NASHVILLE, Tenn. (WKRN) — Droughts are typically not good news, but a drought in the most violent and destructive of tornadoes is a good thing.
A new record drought of EF-5 tornadoes is anticipated for this week.
The last EF-5 tornado to hit the U.S. was on May 20, 2013, in Moore, Oklahoma. That tornado flattened homes and other structures, killing 24 people. While there have been violent tornadoes since then, none have been rated an EF-5.
Harold Brooks, PhD, Senior Research Scientist at the National Severe Storms Laboratory said it’s hard to tell if there is a meteorological reason for the lack of EF-5’s or if it is related to how tornadoes are rated.
“It’s kind of hard to tell when you’ve already got a rare event to start with. And, if you make even the smallest changes in how the reporting is done, then it can affect how we look at things. That said, we can’t tell if this is what we call meteorologically real. Or if it is, how much of it is an artifact of the reporting changes.”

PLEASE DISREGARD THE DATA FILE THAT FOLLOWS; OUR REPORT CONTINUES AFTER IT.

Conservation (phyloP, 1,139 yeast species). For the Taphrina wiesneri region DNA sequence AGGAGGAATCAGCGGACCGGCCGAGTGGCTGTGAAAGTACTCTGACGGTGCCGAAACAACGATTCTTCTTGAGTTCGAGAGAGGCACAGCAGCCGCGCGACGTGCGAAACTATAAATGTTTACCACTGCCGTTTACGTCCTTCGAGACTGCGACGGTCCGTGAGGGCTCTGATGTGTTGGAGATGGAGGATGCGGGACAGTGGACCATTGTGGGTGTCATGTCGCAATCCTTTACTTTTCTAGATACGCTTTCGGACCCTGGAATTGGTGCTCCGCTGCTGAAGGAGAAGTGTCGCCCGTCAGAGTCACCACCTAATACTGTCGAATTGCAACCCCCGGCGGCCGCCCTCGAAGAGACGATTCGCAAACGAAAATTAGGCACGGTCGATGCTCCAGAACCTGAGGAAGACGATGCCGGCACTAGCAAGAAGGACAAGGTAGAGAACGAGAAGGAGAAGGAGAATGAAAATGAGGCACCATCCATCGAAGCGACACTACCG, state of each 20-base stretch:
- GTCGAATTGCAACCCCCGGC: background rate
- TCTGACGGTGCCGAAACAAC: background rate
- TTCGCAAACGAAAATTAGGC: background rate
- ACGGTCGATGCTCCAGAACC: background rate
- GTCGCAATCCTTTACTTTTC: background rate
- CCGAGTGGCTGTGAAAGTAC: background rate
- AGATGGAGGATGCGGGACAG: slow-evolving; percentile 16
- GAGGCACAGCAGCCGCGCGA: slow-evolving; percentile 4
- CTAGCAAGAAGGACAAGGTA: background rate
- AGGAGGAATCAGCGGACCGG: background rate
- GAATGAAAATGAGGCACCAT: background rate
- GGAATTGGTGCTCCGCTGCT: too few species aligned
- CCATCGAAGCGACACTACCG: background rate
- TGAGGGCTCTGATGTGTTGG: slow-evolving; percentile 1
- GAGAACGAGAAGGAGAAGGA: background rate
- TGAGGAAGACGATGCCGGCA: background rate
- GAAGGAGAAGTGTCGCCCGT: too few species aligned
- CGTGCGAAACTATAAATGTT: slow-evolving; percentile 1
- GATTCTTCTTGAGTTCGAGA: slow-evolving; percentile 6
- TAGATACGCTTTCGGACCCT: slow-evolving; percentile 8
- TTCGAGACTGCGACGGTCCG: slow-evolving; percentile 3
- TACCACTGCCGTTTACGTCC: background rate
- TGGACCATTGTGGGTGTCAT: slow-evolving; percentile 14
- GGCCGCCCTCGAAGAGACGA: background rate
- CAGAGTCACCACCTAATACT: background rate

The Enhanced Fujita Scale, which is used to rate tornadoes, estimates wind based on the damage that occurs to structures. If a tornado hits in an area that doesn’t have many sturdy structures, then it’s hard to rate. A good example of this is the massive tornado that hit El Reno, Oklahoma just 11 days after the Moore Oklahoma EF-5.
“Certainly the El Reno radar observations are well above the minimum wind speed for any EF-5. But, it also didn’t hit very much. The structures that were it were few and far between,” said Dr. Brooks. The El Reno tornado was officially rated as an EF-3.
Even when there isn’t an “EF-5 Drought”, EF-5 tornadoes are incredibly rare in Middle Tennessee. The only one to hit Middle Tennessee was on April 16, 1998, also known as the “Forgotten F-5.”